Apr 232024
 

Here is another blog post from my days publishing small town newspapers.

I started my first newspaper when I was in my mid-20s, in Grays Harbor, Washington. The harbor is the largest natural deepwater port on the Pacific Coast north of San Francisco, and has been an important shipping center since the days of the earliest settlement.

Located at the base of the wild and beautiful Olympic Peninsula, the area is a sportsman’s paradise like no other on earth. The dense forests are home to elk, deer, black bear, mountain lions, and many believe the legendary Bigfoot lives there, too. The rivers offer fishing for everything from trout to steelhead salmon, or you can drive out to the beach and surf fish or walk out on a jetty to wet a line. If you like shellfish, you can dig for razorback clams during the open season, drop a crab trap off a dock and haul up Dungeness crab, or charter a boat out of Westport, on the south entrance to the harbor, and go deep sea fishing. When I lived there, Westport billed itself as the Salmon Capital of the World due to the many charter boats that operated from there, as well as commercial fishing boats.

I had a friend who operated a very successful taxidermy shop in Grays Harbor and was well known to sportsmen throughout the Pacific Northwest. I was always amazed at the number of people who caught a huge salmon and brought it in to be mounted and didn’t want the meat. All they cared about was a trophy to hang on their wall. Not wanting to see all of that meat go to waste, my buddy tried donating it to local food banks, but due to some glitch in the law, they could not accept it. So if you were his friend, you could expect your freezer to be well stocked with salmon steaks and salmon fillets, and you always had a good supply of smoked salmon. By the way, if you are ever friends with a taxidermist, don’t ask when he hands you a piece of meat and says, “Here, eat this.” Salmon were not the only animals that came through the shop!

One day my friend got a call from a commercial fishing boat that had netted a seventeen-foot great white shark offshore. They wanted it mounted and contacted him. Now, just how in the hell do you move a fish that big? I borrowed a big flatbed truck from another friend, and we went to pick up the shark. It took a forklift in the middle and several men on each end to get it onto the truck. Just seeing that critter was enough to keep me out of the water for a year!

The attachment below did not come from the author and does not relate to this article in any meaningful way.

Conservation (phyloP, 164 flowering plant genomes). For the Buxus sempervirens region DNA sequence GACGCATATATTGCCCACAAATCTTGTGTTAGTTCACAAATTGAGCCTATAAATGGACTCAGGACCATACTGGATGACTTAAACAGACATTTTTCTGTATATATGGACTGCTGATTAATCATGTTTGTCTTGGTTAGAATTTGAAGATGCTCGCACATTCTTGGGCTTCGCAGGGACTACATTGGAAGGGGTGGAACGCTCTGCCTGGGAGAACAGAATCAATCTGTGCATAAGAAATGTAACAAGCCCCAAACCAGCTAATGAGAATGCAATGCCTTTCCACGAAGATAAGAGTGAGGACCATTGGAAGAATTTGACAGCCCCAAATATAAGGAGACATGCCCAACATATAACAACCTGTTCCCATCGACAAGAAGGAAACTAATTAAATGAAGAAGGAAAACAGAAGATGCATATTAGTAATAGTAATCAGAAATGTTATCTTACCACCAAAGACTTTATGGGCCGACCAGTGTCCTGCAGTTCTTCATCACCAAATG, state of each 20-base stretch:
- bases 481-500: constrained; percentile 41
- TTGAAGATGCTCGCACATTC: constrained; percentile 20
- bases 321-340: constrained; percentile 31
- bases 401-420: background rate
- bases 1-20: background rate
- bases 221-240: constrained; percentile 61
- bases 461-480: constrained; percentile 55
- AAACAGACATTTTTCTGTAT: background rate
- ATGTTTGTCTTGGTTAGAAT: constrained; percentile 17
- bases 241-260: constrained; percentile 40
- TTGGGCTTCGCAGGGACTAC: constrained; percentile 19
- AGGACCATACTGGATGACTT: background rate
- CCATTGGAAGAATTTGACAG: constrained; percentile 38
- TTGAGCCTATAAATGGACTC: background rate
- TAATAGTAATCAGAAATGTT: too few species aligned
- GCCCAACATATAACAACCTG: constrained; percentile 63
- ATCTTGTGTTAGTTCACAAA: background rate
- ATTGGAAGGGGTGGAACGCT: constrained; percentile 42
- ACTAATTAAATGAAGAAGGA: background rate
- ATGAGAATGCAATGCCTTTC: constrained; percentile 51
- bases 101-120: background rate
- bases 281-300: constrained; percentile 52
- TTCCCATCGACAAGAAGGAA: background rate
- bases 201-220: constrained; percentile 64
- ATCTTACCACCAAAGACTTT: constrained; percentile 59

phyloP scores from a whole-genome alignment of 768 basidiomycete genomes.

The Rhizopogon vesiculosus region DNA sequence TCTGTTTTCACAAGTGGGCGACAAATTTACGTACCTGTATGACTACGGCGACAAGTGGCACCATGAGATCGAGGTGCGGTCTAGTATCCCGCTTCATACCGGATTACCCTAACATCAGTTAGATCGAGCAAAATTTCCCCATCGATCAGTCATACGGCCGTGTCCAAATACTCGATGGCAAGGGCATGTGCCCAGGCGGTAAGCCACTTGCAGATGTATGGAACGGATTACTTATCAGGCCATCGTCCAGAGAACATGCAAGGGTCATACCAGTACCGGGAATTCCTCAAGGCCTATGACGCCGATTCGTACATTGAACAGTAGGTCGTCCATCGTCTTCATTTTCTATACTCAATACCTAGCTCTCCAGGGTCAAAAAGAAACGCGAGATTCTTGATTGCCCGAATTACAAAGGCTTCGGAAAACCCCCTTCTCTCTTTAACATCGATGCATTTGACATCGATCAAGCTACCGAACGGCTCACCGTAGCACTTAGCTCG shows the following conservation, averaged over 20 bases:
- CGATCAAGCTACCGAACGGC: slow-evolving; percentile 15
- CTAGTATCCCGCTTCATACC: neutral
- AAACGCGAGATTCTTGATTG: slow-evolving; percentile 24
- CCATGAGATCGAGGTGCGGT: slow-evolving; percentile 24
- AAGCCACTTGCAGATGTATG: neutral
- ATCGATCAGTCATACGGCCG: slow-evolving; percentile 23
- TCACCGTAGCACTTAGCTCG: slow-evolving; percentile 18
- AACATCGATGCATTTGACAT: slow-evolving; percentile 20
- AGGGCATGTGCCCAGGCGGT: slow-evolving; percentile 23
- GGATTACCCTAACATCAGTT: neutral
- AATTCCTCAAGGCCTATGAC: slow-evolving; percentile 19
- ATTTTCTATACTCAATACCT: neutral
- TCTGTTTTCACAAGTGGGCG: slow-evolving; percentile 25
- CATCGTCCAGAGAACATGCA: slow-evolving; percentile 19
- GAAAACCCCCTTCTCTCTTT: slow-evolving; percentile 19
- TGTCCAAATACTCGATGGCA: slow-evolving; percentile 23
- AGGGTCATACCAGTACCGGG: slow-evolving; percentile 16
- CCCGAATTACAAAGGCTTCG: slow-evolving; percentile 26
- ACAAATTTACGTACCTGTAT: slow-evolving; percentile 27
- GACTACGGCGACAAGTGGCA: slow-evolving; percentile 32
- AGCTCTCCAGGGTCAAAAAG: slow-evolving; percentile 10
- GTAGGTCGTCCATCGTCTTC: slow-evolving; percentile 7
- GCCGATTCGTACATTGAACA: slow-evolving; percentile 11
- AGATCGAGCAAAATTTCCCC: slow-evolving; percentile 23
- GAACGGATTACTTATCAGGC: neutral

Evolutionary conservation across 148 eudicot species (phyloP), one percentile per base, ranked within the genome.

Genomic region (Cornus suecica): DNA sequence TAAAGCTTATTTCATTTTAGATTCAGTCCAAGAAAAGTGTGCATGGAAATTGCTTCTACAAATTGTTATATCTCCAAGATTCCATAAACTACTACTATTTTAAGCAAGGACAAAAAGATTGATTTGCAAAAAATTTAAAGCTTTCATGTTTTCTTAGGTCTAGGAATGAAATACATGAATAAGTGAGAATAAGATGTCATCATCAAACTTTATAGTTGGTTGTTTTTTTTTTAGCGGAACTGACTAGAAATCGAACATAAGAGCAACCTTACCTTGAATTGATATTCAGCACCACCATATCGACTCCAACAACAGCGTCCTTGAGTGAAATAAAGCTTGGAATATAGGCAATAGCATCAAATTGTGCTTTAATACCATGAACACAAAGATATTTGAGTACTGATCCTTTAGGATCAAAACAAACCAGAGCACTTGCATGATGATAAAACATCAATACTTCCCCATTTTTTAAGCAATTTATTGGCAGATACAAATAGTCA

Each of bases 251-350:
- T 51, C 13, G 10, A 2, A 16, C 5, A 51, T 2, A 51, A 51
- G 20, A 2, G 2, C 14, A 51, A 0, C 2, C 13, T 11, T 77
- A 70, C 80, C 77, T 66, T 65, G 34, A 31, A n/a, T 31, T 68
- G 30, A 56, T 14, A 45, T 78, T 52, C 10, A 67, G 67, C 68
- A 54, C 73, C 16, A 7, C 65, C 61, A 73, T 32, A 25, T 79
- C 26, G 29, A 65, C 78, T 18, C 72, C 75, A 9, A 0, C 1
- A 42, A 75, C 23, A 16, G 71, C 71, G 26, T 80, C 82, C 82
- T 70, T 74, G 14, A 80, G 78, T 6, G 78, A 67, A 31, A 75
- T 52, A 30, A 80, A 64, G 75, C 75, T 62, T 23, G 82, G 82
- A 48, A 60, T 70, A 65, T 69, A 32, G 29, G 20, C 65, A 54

Driving home with the shark in the back of the truck, we stopped for fuel. While we were filling the truck’s tank, the old gentleman working at the station asked where we caught that creature we had strapped down in the back of the truck. We told him it came out of a small creek a mile or so south of there. His jaw dropped open and his eyes became almost as big as saucers. “My grandkids wade in that creek all the time,” he said. “But they ain’t gonna do it anymore. No, sir, no more!”

Sometimes I feel bad for those poor kids who were probably never allowed back in their favorite creek. And I’m sure that old-timer got razzed by his pals about his wild story since the creek was no more than a foot or two deep. But at the time, my friend and I laughed all the way back to his shop.

And finally, here’s a chuckle to start your day from the collection of funny signs we see in our travels and that our readers share with us.

Thought For The Day – Apparently responding to a wedding RSVP with “Maybe next time” isn’t a proper response. Who knew?

Nick Russell

World-Famous, New York Times Best Selling Author, and All-Around Nice Guy!

  One Response to “Newspaper Days – Jaws”

  1. Thanks for sharing – love to hear stories about the PNW as we lived in Wa state on the west side for 30+ years.

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